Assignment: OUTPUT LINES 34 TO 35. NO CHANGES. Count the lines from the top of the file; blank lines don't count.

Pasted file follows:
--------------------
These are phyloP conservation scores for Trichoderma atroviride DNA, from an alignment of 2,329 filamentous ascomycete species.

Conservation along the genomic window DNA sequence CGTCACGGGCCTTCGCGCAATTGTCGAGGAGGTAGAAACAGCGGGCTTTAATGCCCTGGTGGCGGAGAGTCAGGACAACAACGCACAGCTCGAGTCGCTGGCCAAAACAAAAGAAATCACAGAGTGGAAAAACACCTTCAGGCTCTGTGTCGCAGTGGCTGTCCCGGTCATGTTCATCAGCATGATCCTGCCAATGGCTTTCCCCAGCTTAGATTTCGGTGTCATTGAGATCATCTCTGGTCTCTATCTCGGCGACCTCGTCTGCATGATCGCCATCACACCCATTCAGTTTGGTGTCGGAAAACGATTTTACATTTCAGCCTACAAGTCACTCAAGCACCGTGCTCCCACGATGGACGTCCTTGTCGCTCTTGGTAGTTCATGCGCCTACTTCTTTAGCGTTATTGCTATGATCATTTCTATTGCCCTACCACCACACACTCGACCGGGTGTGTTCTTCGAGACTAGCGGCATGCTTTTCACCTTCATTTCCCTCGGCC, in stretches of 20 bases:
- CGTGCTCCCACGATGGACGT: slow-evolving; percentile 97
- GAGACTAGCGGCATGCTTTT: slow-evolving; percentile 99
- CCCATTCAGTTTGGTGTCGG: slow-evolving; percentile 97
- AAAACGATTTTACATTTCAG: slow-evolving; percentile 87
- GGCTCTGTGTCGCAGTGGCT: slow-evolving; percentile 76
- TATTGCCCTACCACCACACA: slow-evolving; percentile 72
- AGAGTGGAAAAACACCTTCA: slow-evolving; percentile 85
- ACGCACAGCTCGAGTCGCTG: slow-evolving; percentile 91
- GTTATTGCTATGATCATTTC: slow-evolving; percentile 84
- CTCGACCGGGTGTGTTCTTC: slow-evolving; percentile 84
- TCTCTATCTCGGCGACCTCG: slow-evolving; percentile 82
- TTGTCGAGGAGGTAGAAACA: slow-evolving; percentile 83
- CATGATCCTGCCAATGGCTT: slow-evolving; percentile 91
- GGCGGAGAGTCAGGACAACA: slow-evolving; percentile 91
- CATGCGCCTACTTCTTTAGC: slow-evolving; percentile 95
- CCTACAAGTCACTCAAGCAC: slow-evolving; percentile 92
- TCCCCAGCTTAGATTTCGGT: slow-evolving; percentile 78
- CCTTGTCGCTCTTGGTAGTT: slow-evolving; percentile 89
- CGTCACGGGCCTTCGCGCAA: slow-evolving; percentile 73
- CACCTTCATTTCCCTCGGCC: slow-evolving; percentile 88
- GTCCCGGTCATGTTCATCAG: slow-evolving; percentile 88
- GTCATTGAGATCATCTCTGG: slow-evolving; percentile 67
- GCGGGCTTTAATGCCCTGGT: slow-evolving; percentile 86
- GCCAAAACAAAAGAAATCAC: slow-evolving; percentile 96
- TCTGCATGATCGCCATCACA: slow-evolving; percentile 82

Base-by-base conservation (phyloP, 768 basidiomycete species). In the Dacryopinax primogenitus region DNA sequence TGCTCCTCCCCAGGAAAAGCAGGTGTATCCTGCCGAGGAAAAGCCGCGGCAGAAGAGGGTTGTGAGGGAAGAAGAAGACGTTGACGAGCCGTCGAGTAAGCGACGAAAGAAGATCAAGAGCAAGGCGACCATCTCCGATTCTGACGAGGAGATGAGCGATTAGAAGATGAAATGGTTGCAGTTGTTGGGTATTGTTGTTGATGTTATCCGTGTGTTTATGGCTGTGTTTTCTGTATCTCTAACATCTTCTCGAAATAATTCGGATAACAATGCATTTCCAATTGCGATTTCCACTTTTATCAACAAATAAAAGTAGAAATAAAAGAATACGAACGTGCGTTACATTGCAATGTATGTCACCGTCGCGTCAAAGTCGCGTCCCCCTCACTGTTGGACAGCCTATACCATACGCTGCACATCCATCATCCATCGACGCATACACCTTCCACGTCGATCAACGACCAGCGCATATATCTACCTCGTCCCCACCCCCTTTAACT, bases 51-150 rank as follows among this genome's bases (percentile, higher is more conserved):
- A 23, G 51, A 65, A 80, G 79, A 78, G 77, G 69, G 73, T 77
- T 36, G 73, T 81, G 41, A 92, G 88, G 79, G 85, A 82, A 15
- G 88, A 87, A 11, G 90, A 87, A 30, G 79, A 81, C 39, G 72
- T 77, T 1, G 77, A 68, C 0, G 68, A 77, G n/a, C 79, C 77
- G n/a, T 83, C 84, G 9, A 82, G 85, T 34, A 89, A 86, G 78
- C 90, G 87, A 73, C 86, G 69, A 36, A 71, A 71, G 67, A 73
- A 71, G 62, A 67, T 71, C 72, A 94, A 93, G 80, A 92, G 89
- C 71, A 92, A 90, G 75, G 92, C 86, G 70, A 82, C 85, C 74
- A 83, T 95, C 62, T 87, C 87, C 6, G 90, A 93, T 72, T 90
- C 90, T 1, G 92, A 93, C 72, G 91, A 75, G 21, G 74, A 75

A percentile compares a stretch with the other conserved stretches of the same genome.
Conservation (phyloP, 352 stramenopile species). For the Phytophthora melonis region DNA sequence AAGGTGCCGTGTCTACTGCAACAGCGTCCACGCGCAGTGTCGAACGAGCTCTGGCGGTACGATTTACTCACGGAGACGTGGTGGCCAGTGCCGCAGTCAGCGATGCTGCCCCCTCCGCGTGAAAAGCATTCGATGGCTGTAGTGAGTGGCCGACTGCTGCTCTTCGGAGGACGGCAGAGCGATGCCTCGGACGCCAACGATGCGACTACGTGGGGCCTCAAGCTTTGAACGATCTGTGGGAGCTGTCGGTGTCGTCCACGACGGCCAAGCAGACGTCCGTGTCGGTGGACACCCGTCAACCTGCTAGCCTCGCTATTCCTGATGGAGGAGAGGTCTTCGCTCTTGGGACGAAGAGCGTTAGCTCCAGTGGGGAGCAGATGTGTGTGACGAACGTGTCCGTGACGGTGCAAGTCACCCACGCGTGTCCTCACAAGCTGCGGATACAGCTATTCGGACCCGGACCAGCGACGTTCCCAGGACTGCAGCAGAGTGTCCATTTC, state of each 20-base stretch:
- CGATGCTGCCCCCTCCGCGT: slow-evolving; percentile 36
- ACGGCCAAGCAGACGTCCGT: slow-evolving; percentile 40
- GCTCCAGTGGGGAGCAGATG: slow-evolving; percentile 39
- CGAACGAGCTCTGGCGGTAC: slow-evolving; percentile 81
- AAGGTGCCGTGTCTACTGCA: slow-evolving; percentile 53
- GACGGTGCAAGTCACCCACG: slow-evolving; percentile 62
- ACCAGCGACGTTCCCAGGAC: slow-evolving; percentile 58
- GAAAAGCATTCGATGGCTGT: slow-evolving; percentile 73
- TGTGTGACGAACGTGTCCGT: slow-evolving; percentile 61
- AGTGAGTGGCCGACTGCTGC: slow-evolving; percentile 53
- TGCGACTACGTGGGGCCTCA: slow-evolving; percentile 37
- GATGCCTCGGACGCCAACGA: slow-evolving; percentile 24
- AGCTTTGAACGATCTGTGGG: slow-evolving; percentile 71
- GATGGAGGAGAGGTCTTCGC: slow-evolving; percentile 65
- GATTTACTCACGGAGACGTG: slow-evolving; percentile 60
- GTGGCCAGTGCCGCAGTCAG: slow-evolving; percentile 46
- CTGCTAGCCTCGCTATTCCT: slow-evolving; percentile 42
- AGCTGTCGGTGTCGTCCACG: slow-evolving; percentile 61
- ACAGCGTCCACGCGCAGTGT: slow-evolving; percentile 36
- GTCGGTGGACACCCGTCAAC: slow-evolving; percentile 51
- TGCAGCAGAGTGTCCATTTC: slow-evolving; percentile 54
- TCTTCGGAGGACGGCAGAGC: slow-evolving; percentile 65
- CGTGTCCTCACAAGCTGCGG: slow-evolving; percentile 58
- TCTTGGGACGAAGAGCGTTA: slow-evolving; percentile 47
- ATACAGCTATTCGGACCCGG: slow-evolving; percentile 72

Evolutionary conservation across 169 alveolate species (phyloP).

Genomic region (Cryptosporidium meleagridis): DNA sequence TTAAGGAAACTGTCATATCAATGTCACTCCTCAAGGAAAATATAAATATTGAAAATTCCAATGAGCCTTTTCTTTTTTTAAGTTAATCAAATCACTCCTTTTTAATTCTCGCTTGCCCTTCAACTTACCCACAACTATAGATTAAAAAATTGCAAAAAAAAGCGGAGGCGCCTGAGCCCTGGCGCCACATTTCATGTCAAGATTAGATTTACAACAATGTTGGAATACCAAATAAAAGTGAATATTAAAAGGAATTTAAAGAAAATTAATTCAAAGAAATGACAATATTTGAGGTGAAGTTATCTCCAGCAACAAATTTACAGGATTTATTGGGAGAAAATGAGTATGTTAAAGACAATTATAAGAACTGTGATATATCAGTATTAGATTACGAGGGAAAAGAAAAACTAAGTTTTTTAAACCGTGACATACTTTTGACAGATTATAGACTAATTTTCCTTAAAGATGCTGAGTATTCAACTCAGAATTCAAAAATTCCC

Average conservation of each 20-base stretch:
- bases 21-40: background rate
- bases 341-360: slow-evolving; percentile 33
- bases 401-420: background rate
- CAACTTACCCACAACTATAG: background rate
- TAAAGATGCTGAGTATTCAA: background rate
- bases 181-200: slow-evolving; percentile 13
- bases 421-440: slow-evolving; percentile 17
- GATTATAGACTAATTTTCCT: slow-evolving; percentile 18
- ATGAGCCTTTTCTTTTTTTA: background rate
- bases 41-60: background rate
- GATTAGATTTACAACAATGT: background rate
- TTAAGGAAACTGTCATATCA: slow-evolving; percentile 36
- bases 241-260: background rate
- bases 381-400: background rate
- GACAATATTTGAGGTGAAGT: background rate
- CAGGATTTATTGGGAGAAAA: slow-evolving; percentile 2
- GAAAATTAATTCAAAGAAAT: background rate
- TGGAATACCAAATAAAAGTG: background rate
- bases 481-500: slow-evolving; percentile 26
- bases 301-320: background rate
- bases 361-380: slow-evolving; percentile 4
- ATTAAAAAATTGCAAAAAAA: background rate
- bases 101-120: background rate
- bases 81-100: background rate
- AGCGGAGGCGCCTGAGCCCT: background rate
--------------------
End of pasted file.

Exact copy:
- C 90, G 87, A 73, C 86, G 69, A 36, A 71, A 71, G 67, A 73
- A 71, G 62, A 67, T 71, C 72, A 94, A 93, G 80, A 92, G 89